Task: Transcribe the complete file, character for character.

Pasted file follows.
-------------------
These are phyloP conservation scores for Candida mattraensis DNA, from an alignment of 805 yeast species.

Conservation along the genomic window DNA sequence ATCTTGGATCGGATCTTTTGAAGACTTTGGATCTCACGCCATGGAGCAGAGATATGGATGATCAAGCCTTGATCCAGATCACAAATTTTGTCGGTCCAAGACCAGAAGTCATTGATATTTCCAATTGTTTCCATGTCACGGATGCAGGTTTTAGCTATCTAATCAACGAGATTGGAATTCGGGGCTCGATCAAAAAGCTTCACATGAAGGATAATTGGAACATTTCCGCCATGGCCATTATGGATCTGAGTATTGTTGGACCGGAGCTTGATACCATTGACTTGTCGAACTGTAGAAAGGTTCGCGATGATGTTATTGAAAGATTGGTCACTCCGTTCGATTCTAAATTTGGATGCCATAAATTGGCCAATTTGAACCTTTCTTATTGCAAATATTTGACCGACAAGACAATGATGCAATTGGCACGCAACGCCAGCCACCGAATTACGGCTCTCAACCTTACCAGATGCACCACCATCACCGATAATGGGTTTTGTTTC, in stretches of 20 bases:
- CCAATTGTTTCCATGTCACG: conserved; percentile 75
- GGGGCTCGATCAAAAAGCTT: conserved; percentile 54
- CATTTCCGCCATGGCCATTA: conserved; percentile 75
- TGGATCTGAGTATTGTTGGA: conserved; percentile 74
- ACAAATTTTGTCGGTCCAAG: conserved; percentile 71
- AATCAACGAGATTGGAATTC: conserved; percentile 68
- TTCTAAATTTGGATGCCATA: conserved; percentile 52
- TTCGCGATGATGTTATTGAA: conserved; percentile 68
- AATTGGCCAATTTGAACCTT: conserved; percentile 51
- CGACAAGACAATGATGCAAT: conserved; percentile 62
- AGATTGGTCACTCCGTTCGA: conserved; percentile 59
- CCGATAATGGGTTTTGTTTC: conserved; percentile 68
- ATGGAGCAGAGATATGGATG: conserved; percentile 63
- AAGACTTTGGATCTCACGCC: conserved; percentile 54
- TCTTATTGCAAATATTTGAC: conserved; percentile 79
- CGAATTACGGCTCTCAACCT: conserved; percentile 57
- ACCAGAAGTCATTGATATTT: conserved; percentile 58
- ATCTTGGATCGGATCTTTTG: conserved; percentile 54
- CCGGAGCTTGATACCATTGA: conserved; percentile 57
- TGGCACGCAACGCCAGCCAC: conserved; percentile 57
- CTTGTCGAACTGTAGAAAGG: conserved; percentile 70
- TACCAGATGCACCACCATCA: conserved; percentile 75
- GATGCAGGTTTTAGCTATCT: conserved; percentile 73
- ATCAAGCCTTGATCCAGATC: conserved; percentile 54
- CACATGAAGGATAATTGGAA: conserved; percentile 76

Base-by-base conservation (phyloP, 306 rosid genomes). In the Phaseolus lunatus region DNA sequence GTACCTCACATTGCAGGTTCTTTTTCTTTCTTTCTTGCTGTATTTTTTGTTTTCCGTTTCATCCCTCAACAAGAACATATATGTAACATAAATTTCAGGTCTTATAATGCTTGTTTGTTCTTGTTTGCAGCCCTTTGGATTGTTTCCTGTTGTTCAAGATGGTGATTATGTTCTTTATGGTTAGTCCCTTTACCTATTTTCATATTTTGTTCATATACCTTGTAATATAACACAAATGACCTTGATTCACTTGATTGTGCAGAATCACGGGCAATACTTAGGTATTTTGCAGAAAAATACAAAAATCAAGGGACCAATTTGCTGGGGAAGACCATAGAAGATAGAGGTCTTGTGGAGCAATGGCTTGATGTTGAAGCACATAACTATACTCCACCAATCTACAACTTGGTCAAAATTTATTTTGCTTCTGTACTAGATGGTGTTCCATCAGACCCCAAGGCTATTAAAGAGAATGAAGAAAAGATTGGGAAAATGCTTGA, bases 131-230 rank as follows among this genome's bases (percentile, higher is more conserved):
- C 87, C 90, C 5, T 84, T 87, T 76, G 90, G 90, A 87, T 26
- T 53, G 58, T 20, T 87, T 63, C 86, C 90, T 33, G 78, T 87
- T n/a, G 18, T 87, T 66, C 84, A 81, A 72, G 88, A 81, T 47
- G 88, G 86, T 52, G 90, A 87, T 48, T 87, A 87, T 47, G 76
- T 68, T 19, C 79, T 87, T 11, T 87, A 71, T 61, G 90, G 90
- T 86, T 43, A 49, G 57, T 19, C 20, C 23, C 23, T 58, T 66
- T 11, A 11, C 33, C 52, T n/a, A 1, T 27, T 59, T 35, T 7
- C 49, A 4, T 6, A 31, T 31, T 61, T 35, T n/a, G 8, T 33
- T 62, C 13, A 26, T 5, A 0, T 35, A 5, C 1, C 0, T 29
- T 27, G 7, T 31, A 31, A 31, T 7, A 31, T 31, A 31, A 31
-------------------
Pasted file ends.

These are phyloP conservation scores for Candida mattraensis DNA, from an alignment of 805 yeast species.

Conservation along the genomic window DNA sequence ATCTTGGATCGGATCTTTTGAAGACTTTGGATCTCACGCCATGGAGCAGAGATATGGATGATCAAGCCTTGATCCAGATCACAAATTTTGTCGGTCCAAGACCAGAAGTCATTGATATTTCCAATTGTTTCCATGTCACGGATGCAGGTTTTAGCTATCTAATCAACGAGATTGGAATTCGGGGCTCGATCAAAAAGCTTCACATGAAGGATAATTGGAACATTTCCGCCATGGCCATTATGGATCTGAGTATTGTTGGACCGGAGCTTGATACCATTGACTTGTCGAACTGTAGAAAGGTTCGCGATGATGTTATTGAAAGATTGGTCACTCCGTTCGATTCTAAATTTGGATGCCATAAATTGGCCAATTTGAACCTTTCTTATTGCAAATATTTGACCGACAAGACAATGATGCAATTGGCACGCAACGCCAGCCACCGAATTACGGCTCTCAACCTTACCAGATGCACCACCATCACCGATAATGGGTTTTGTTTC, in stretches of 20 bases:
- CCAATTGTTTCCATGTCACG: conserved; percentile 75
- GGGGCTCGATCAAAAAGCTT: conserved; percentile 54
- CATTTCCGCCATGGCCATTA: conserved; percentile 75
- TGGATCTGAGTATTGTTGGA: conserved; percentile 74
- ACAAATTTTGTCGGTCCAAG: conserved; percentile 71
- AATCAACGAGATTGGAATTC: conserved; percentile 68
- TTCTAAATTTGGATGCCATA: conserved; percentile 52
- TTCGCGATGATGTTATTGAA: conserved; percentile 68
- AATTGGCCAATTTGAACCTT: conserved; percentile 51
- CGACAAGACAATGATGCAAT: conserved; percentile 62
- AGATTGGTCACTCCGTTCGA: conserved; percentile 59
- CCGATAATGGGTTTTGTTTC: conserved; percentile 68
- ATGGAGCAGAGATATGGATG: conserved; percentile 63
- AAGACTTTGGATCTCACGCC: conserved; percentile 54
- TCTTATTGCAAATATTTGAC: conserved; percentile 79
- CGAATTACGGCTCTCAACCT: conserved; percentile 57
- ACCAGAAGTCATTGATATTT: conserved; percentile 58
- ATCTTGGATCGGATCTTTTG: conserved; percentile 54
- CCGGAGCTTGATACCATTGA: conserved; percentile 57
- TGGCACGCAACGCCAGCCAC: conserved; percentile 57
- CTTGTCGAACTGTAGAAAGG: conserved; percentile 70
- TACCAGATGCACCACCATCA: conserved; percentile 75
- GATGCAGGTTTTAGCTATCT: conserved; percentile 73
- ATCAAGCCTTGATCCAGATC: conserved; percentile 54
- CACATGAAGGATAATTGGAA: conserved; percentile 76

Base-by-base conservation (phyloP, 306 rosid genomes). In the Phaseolus lunatus region DNA sequence GTACCTCACATTGCAGGTTCTTTTTCTTTCTTTCTTGCTGTATTTTTTGTTTTCCGTTTCATCCCTCAACAAGAACATATATGTAACATAAATTTCAGGTCTTATAATGCTTGTTTGTTCTTGTTTGCAGCCCTTTGGATTGTTTCCTGTTGTTCAAGATGGTGATTATGTTCTTTATGGTTAGTCCCTTTACCTATTTTCATATTTTGTTCATATACCTTGTAATATAACACAAATGACCTTGATTCACTTGATTGTGCAGAATCACGGGCAATACTTAGGTATTTTGCAGAAAAATACAAAAATCAAGGGACCAATTTGCTGGGGAAGACCATAGAAGATAGAGGTCTTGTGGAGCAATGGCTTGATGTTGAAGCACATAACTATACTCCACCAATCTACAACTTGGTCAAAATTTATTTTGCTTCTGTACTAGATGGTGTTCCATCAGACCCCAAGGCTATTAAAGAGAATGAAGAAAAGATTGGGAAAATGCTTGA, bases 131-230 rank as follows among this genome's bases (percentile, higher is more conserved):
- C 87, C 90, C 5, T 84, T 87, T 76, G 90, G 90, A 87, T 26
- T 53, G 58, T 20, T 87, T 63, C 86, C 90, T 33, G 78, T 87
- T n/a, G 18, T 87, T 66, C 84, A 81, A 72, G 88, A 81, T 47
- G 88, G 86, T 52, G 90, A 87, T 48, T 87, A 87, T 47, G 76
- T 68, T 19, C 79, T 87, T 11, T 87, A 71, T 61, G 90, G 90
- T 86, T 43, A 49, G 57, T 19, C 20, C 23, C 23, T 58, T 66
- T 11, A 11, C 33, C 52, T n/a, A 1, T 27, T 59, T 35, T 7
- C 49, A 4, T 6, A 31, T 31, T 61, T 35, T n/a, G 8, T 33
- T 62, C 13, A 26, T 5, A 0, T 35, A 5, C 1, C 0, T 29
- T 27, G 7, T 31, A 31, A 31, T 7, A 31, T 31, A 31, A 31